The possibility of ethnic cleansing, crimes against humanity and genocide in Myanmar and the massive human rights and humanitarian crisis across the border in Bangladesh. Increasing moves to repress dissent and close political and civil society space in Cambodia – not to mention the all-out assault on democracy and the rule of law.

The deepening repression in the Philippines framed by Duterte’s offensive rhetoric – which some might say embodies the very idea of the shamelessness that the High Commissioner was referring to.

Repression in China; Thailand’s ongoing efforts to restrict fundamental freedoms under military rule and delay democratic elections; Continuing reports of violence against journalists and other independent voices in Pakistan; The fact that in India, criticism of government policies is frequently met by claims that they constitute sedition or a threat to national security. And so on.

There are many other examples around the region. In ASEAN, only two states have ratified the Rome Statute – Cambodia and the Philippines – and complaints about both their heads of state have been made to the International Criminal Court (ICC).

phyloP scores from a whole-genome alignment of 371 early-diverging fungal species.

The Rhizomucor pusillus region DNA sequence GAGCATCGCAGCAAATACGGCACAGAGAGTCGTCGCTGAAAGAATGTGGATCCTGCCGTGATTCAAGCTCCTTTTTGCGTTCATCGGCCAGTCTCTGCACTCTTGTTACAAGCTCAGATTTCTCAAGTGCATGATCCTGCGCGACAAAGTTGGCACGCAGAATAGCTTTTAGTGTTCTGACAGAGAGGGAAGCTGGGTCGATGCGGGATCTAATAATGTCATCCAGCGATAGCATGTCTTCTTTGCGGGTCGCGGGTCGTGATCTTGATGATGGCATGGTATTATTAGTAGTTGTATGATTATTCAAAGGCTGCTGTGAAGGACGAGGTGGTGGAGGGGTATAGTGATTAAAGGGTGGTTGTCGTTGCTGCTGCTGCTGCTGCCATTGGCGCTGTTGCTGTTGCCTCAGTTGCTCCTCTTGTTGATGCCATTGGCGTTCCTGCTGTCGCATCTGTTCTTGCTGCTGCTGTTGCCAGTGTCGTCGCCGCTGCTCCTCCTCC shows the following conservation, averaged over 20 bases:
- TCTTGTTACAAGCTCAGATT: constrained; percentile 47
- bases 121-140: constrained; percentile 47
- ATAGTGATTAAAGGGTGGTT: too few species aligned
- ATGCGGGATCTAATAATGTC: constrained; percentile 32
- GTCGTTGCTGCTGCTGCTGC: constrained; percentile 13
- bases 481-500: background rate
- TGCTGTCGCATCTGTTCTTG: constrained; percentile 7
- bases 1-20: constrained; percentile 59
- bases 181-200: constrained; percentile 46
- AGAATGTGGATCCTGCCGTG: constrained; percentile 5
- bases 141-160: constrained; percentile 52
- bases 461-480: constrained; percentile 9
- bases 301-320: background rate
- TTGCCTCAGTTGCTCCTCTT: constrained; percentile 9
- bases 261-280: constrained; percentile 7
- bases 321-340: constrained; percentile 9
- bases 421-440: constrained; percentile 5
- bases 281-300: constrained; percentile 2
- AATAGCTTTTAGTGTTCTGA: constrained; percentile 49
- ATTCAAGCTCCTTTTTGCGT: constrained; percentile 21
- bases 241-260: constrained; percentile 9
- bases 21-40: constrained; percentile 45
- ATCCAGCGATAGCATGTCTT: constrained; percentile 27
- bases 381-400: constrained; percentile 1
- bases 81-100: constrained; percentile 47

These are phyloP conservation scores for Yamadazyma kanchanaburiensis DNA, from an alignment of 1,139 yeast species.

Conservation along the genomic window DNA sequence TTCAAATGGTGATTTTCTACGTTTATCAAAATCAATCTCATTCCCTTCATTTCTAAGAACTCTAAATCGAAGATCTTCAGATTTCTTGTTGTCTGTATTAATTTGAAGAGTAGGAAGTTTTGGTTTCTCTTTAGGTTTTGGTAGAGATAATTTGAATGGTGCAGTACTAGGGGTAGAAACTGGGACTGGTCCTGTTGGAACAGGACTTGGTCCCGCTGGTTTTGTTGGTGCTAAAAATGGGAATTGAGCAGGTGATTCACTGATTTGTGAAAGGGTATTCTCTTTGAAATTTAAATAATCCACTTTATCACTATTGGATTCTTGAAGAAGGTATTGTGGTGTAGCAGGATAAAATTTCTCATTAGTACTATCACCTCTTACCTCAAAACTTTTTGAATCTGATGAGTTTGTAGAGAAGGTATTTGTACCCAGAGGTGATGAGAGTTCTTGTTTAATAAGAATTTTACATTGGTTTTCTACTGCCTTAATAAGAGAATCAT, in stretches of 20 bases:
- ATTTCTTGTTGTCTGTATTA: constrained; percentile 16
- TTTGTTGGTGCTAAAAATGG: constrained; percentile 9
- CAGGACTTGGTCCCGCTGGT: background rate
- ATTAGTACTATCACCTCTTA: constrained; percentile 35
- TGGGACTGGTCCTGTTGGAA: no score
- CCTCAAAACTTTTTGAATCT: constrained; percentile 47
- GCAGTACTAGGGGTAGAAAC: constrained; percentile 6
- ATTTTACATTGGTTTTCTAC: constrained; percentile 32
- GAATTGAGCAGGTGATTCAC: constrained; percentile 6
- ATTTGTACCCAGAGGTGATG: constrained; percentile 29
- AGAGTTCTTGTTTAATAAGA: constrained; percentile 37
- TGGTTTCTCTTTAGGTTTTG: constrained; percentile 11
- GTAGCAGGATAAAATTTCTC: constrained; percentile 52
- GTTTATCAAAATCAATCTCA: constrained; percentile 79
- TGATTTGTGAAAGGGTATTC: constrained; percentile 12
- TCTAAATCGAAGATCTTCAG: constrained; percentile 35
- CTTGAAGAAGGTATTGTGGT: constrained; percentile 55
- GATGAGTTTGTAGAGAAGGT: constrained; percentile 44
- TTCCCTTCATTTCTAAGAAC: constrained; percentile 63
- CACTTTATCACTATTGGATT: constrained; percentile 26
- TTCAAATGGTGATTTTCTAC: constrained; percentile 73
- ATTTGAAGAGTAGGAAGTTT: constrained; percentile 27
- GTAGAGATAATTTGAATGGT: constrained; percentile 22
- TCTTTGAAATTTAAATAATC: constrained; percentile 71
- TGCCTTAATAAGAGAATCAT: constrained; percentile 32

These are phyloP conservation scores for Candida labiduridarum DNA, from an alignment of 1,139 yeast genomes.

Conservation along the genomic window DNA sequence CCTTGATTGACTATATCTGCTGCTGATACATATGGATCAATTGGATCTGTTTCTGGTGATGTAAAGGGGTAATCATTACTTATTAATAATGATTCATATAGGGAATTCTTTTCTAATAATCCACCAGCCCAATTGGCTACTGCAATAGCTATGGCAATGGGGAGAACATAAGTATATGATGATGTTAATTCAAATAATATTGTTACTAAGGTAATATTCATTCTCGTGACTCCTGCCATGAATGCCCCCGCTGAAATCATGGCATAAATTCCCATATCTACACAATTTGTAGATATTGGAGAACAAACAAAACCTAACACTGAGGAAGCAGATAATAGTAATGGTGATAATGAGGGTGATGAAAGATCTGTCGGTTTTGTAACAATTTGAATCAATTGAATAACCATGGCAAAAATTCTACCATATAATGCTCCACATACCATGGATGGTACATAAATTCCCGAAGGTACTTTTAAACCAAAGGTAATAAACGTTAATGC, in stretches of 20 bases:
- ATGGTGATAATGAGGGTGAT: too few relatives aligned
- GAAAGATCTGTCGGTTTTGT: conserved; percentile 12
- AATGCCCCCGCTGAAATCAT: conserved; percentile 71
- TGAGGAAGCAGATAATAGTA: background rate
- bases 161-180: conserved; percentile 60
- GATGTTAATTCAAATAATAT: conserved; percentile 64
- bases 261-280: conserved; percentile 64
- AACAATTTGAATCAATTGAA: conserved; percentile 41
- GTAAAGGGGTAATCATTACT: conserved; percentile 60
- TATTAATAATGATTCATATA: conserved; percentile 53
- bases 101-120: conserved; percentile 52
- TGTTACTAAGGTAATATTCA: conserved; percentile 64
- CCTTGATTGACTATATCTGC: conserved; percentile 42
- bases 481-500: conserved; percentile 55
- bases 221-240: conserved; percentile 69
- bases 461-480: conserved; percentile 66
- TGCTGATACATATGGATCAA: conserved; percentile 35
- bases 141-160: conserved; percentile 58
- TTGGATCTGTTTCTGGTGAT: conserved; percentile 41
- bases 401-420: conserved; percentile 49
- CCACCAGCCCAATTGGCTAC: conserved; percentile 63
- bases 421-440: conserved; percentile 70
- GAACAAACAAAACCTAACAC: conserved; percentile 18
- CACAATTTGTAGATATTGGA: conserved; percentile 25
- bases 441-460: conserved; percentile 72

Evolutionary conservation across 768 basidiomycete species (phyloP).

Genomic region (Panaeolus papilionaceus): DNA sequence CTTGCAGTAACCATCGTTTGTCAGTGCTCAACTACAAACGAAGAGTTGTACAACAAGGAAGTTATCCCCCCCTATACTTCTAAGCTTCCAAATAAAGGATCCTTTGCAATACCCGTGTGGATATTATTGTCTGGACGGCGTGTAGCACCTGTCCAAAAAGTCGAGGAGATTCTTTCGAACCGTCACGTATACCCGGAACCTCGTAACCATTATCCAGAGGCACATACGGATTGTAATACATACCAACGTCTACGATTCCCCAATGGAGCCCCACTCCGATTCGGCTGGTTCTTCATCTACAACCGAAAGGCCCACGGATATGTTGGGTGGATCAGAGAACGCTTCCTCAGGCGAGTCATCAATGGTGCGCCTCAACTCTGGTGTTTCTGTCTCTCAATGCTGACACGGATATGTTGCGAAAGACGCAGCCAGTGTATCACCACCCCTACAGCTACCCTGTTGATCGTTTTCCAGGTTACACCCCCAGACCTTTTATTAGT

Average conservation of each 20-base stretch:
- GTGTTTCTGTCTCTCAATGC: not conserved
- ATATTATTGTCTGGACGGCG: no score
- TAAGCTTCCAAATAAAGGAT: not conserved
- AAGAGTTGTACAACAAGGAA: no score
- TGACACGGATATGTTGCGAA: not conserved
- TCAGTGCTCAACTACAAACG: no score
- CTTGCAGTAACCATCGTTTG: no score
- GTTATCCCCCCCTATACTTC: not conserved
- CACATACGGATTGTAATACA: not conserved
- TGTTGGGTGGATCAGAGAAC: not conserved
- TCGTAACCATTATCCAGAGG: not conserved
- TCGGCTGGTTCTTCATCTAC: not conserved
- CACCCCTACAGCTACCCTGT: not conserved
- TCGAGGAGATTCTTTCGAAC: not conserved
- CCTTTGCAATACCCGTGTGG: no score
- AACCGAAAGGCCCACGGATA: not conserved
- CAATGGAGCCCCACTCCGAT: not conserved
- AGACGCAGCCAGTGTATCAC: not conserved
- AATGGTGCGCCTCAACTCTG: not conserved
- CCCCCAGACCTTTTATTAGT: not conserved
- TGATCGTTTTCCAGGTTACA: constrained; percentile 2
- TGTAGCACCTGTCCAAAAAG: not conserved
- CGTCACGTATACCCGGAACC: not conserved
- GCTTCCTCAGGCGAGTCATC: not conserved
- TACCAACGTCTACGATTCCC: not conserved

The ICC’s announcement that it had opened a preliminary investigation into the Philippines prompted Duterte to announce that he is pulling the Philippines out of the Rome Statute. But challenges of accountability for gross human rights violations can be found all over Asia. And all the while, for a multitude of reasons, the influence of the US and Europe is on the decline here – while at the same time we are seeing a more assertive China seizing the opportunity and offering its political and economic support.

By way of just one example, China’s official response to the dismantling of democracy and the human rights and rule of law crisis in Cambodia was recently: “China supports Cambodia’s efforts to protect political stability and achieve economic development – and believes the Cambodian government can lead the people to deal with domestic and foreign challenges and will smoothly hold elections next year.”